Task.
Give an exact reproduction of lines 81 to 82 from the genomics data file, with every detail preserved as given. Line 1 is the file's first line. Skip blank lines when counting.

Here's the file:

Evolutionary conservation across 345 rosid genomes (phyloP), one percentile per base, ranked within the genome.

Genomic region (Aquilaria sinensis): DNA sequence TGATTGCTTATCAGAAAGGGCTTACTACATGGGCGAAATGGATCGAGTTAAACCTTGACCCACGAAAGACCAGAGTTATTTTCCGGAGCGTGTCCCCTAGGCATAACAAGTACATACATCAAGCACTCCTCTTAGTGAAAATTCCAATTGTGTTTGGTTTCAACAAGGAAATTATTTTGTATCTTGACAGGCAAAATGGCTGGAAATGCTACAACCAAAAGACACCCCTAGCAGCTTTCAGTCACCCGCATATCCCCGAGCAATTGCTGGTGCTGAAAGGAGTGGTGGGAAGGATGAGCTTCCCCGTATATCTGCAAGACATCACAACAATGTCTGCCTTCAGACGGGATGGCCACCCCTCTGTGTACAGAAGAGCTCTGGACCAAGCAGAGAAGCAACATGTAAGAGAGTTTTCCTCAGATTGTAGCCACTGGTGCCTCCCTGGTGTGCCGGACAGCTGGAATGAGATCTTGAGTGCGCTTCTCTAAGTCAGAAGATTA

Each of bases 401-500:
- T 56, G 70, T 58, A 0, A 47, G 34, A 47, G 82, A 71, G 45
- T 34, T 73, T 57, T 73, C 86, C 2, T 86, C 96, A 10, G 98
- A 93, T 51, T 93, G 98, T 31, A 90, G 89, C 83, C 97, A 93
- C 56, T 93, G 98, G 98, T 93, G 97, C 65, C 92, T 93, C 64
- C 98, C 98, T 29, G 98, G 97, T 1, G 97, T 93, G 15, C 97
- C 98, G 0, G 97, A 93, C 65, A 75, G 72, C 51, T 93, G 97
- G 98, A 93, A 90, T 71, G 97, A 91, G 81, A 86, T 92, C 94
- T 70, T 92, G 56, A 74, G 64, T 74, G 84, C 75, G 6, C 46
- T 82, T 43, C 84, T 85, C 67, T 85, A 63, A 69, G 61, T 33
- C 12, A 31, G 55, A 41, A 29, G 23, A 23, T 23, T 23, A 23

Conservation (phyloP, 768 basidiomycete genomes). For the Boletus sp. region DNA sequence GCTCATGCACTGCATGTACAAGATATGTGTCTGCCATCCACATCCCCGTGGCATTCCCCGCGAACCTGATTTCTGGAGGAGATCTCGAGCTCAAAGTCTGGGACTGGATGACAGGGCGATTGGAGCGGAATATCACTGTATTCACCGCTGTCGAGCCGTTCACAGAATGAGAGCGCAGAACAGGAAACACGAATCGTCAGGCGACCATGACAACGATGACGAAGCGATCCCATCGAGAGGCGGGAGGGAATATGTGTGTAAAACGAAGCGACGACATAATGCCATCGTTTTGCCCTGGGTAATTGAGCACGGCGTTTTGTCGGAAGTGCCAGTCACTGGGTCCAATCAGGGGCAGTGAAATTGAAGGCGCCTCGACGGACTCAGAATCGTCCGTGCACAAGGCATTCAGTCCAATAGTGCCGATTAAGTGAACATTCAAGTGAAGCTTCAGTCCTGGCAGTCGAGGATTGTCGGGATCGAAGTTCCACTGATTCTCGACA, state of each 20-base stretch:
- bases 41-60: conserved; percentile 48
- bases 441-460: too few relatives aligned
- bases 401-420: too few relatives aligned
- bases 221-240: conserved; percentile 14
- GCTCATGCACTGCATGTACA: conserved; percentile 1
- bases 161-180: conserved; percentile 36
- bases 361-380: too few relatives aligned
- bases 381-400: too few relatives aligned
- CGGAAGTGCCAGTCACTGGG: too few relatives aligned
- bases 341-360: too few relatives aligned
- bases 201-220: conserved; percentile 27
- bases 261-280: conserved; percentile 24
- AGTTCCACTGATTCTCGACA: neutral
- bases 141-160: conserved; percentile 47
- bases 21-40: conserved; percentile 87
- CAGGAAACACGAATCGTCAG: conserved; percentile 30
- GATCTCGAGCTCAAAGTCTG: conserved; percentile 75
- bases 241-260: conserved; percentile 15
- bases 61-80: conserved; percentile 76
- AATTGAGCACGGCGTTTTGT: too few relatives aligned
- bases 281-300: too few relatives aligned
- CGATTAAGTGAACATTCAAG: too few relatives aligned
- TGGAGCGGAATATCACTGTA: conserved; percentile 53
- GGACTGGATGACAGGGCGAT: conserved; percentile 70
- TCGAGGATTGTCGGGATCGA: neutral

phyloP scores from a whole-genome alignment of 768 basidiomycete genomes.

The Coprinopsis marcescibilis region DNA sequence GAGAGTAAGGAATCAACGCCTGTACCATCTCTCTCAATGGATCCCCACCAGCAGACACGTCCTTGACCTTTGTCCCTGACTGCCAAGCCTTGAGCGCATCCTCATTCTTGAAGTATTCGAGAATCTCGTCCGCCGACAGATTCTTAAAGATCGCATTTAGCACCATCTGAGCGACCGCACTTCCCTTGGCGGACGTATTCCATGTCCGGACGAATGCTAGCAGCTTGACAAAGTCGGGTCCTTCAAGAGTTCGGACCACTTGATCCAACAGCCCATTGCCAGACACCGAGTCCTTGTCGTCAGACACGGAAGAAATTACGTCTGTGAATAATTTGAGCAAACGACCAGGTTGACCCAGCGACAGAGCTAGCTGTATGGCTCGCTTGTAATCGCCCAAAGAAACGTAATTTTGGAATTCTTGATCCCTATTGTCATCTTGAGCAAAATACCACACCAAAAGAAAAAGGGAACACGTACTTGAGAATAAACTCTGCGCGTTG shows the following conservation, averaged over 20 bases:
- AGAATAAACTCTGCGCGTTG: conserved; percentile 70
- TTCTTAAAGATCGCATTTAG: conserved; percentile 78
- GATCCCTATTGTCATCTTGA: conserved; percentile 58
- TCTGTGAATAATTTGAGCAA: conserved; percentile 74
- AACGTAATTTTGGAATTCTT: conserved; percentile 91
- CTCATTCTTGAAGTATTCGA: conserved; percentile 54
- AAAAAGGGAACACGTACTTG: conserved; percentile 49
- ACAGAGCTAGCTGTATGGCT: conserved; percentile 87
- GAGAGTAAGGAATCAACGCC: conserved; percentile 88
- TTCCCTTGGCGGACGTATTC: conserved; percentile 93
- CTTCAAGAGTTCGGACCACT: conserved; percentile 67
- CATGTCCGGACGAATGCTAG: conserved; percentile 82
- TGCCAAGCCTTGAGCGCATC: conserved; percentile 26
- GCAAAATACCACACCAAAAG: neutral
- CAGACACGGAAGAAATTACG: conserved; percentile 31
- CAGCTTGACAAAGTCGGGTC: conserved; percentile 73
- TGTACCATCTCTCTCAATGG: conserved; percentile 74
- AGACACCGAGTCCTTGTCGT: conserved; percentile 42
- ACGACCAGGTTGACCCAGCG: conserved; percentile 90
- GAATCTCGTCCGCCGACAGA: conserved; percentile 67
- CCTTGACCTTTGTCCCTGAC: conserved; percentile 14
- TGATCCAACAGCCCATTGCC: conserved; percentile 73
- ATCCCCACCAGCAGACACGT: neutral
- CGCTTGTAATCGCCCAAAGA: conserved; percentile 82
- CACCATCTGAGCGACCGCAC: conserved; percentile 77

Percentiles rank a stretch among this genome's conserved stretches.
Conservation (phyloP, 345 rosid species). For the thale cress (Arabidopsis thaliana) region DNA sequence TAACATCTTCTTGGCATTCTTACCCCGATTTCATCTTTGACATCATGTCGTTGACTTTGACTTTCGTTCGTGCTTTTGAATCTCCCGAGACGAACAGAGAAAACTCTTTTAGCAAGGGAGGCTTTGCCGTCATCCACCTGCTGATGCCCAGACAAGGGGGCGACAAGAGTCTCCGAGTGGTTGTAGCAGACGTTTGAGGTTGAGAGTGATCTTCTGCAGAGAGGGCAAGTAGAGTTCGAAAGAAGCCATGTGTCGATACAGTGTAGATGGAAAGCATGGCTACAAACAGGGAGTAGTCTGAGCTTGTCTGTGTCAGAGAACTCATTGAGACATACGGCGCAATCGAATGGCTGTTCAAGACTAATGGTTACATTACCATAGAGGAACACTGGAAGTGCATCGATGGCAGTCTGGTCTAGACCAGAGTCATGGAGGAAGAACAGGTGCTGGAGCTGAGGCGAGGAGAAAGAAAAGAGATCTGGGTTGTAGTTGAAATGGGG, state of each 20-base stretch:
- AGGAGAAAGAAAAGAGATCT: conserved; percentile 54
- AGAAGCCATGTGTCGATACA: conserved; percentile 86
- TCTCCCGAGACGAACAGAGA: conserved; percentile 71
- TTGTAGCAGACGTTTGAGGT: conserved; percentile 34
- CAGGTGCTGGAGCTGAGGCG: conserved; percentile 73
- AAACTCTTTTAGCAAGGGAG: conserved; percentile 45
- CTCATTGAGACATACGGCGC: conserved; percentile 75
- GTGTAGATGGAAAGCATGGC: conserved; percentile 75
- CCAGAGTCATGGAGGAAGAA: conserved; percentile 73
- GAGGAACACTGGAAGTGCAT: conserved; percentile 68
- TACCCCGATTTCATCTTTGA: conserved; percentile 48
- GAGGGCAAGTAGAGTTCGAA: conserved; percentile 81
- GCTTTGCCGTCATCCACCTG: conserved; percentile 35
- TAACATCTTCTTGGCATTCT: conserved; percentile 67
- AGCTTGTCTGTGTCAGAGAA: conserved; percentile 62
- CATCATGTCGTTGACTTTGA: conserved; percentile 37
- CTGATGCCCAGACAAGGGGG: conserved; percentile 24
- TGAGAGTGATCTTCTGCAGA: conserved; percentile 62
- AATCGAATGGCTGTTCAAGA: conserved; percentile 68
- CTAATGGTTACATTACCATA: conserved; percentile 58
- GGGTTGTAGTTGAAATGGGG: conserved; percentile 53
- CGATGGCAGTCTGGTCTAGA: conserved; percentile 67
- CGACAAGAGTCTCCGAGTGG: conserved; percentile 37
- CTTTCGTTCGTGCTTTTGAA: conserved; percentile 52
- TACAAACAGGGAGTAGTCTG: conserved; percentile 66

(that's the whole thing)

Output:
- GCTTTGCCGTCATCCACCTG: conserved; percentile 35
- TAACATCTTCTTGGCATTCT: conserved; percentile 67